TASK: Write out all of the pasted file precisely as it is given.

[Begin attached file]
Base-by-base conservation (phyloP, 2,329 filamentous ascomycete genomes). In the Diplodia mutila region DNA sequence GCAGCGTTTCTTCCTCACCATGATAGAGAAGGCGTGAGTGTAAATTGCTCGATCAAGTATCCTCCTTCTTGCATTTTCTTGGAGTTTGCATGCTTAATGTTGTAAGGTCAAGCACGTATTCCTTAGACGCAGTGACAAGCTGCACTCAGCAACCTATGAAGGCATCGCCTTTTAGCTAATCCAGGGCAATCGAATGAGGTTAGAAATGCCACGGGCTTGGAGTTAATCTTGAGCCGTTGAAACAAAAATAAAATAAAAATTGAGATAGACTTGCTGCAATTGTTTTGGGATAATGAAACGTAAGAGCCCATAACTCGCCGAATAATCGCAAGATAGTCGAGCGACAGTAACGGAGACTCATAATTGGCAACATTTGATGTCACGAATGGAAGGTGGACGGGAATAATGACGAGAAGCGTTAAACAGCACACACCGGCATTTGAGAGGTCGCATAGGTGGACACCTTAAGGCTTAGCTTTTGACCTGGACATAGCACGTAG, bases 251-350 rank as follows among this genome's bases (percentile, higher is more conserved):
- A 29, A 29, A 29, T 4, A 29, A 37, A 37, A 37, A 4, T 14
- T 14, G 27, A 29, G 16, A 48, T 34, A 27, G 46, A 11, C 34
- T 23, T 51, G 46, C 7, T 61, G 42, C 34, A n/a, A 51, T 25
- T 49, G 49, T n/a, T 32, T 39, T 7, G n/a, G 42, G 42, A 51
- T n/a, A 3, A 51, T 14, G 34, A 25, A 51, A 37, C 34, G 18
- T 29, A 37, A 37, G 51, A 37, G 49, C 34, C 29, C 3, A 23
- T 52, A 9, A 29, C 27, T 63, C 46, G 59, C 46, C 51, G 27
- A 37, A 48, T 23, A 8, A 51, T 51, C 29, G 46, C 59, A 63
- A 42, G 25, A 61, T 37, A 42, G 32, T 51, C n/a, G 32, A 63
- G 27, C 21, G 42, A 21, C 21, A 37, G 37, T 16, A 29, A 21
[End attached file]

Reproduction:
Base-by-base conservation (phyloP, 2,329 filamentous ascomycete genomes). In the Diplodia mutila region DNA sequence GCAGCGTTTCTTCCTCACCATGATAGAGAAGGCGTGAGTGTAAATTGCTCGATCAAGTATCCTCCTTCTTGCATTTTCTTGGAGTTTGCATGCTTAATGTTGTAAGGTCAAGCACGTATTCCTTAGACGCAGTGACAAGCTGCACTCAGCAACCTATGAAGGCATCGCCTTTTAGCTAATCCAGGGCAATCGAATGAGGTTAGAAATGCCACGGGCTTGGAGTTAATCTTGAGCCGTTGAAACAAAAATAAAATAAAAATTGAGATAGACTTGCTGCAATTGTTTTGGGATAATGAAACGTAAGAGCCCATAACTCGCCGAATAATCGCAAGATAGTCGAGCGACAGTAACGGAGACTCATAATTGGCAACATTTGATGTCACGAATGGAAGGTGGACGGGAATAATGACGAGAAGCGTTAAACAGCACACACCGGCATTTGAGAGGTCGCATAGGTGGACACCTTAAGGCTTAGCTTTTGACCTGGACATAGCACGTAG, bases 251-350 rank as follows among this genome's bases (percentile, higher is more conserved):
- A 29, A 29, A 29, T 4, A 29, A 37, A 37, A 37, A 4, T 14
- T 14, G 27, A 29, G 16, A 48, T 34, A 27, G 46, A 11, C 34
- T 23, T 51, G 46, C 7, T 61, G 42, C 34, A n/a, A 51, T 25
- T 49, G 49, T n/a, T 32, T 39, T 7, G n/a, G 42, G 42, A 51
- T n/a, A 3, A 51, T 14, G 34, A 25, A 51, A 37, C 34, G 18
- T 29, A 37, A 37, G 51, A 37, G 49, C 34, C 29, C 3, A 23
- T 52, A 9, A 29, C 27, T 63, C 46, G 59, C 46, C 51, G 27
- A 37, A 48, T 23, A 8, A 51, T 51, C 29, G 46, C 59, A 63
- A 42, G 25, A 61, T 37, A 42, G 32, T 51, C n/a, G 32, A 63
- G 27, C 21, G 42, A 21, C 21, A 37, G 37, T 16, A 29, A 21